Thus, this process of honest re-evaluation is what is called for when the Judgement card appears for us. This of course can and should be applied to almost any area of our lives. Our relationships with ourselves and others being one such area that may need honest scrutiny. It is wise to do regular ‘housekeeping’ within our relationships. We might need to ask ourselves tough questions such as whether we are adding an element of toxicity to a relationship, or whether the relationship itself has become toxic. It may be time to honestly re-evaluate whether we are investing as much as we could in the relationships in our lives. And how DO we relate to others that we have attracted into our lives? Is there room for improvement? Having said that, we may need to find the courage to remove ourselves from relationships that harm or damage us. We need to know that we are far too precious to be abused in any shape or form by anyone, including ourselves.

Thus the death of many things may occur when we find the courage to invest in honest self-examination. But, as the truth of our hearts and our intent are weighed-up at these deaths we will triumph over negativity – providing we judge ourselves and our lives with utmost integrity along our pursuit to live a life characterized by the truth reflected in our hearts.

Ace of Wands

'This card represents fire in its purest, simplest and most unstable form.' It is raw energy, boundless and unlimited. It is the root driving force of all action. The basic drive of the will, which must be carefully focussed and directed. This force motivates new beginnings, ideas and changes. Like any fire it is to be treated with respect and handled carefully lest it become a destructive force or wasteful frustration.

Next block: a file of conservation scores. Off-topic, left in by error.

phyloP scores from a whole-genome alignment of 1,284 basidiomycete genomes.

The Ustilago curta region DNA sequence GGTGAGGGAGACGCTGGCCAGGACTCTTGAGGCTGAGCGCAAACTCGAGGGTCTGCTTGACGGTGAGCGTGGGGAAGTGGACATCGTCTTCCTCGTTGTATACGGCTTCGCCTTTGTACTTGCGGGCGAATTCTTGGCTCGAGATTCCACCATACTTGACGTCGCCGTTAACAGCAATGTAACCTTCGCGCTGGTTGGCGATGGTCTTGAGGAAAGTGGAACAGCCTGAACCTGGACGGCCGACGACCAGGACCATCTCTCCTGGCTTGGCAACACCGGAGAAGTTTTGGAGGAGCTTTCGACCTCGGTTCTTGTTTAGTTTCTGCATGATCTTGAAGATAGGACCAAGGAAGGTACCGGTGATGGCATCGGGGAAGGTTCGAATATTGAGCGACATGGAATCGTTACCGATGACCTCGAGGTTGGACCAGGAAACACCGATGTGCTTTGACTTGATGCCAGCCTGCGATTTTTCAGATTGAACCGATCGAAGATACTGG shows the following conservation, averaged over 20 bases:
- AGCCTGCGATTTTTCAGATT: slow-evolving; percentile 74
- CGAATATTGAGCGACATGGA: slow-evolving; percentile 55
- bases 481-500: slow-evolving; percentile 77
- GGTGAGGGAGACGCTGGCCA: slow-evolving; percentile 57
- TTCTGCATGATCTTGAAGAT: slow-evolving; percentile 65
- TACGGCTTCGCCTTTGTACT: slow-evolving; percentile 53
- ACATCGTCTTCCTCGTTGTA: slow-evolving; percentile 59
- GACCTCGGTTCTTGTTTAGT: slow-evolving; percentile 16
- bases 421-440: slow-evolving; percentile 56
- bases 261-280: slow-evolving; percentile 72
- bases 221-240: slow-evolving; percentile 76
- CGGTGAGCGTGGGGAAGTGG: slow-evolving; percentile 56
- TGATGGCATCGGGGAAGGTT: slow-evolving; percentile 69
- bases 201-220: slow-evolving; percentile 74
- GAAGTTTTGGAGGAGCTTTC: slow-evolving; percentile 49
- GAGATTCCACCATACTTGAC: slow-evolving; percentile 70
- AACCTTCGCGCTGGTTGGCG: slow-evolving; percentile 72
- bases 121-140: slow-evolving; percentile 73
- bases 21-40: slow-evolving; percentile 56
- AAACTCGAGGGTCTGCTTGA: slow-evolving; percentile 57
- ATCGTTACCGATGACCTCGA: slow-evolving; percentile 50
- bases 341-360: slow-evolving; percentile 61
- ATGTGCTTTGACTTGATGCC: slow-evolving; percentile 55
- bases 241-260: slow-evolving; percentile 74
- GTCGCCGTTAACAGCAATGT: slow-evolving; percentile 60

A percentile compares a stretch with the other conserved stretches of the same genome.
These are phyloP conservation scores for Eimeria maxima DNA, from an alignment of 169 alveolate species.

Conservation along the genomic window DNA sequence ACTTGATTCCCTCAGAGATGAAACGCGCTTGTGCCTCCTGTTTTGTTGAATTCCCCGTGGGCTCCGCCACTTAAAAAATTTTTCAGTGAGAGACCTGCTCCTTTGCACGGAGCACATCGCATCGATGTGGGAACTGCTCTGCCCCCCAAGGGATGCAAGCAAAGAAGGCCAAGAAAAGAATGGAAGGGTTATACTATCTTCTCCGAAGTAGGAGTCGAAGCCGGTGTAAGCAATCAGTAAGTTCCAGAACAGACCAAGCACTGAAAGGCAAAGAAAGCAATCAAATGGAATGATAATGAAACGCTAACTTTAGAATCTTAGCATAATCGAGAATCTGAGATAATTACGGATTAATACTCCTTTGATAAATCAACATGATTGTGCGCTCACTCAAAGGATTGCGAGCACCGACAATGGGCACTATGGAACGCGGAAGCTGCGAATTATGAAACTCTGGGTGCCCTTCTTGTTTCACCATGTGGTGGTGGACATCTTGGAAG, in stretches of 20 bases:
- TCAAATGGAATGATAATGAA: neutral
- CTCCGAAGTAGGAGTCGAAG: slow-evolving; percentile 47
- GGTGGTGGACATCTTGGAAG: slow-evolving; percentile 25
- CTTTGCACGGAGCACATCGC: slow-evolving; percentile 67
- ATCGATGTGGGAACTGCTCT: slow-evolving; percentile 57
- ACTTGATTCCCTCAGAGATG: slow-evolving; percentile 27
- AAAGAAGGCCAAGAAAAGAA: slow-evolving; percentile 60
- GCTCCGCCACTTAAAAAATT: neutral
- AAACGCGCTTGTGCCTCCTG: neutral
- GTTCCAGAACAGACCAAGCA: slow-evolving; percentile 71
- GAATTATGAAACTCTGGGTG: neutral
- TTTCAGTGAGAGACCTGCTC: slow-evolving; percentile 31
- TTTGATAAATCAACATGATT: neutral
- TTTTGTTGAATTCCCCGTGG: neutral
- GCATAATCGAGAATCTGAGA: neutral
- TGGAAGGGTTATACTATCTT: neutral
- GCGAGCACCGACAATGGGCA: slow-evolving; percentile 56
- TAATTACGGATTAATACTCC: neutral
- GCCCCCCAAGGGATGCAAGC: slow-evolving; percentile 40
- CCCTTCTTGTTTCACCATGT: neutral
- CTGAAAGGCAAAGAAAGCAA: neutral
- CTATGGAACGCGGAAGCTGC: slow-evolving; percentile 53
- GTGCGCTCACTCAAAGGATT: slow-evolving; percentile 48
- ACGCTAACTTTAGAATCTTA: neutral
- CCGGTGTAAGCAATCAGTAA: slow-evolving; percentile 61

'The Ace of Wands shows that the will of the individual is an immeasurable, powerful force. However, this blind force requires understanding before it may be applied appropriately. The symbol is one of potential but it is totally ambivalent, it may be the drive that goads the scientist to a new discovery, or the despot to seek the position of tyrant, or the healer to find a successful cure. Fire, whether real or symbolic, must be respected and handled with care.' As an example of ‘playing with fire’ and suffering the consequences thereof, we look to Greek mythology where we learn of Icarus, Son of Daedalus who dared to fly too near the sun on wings of feathers and wax. Daedalus had been imprisoned by King Minos of Crete within the walls of his own invention, the Labyrinth. But the great craftsman's genius would not suffer captivity. He made two pairs of wings by adhering feathers to a wooden frame with wax. Giving one pair to his son, he cautioned him that flying too near the sun would cause the wax to melt. But Icarus became ecstatic with the ability to fly and forgot his father's warning. The feathers came loose and Icarus plunged to his death in the sea.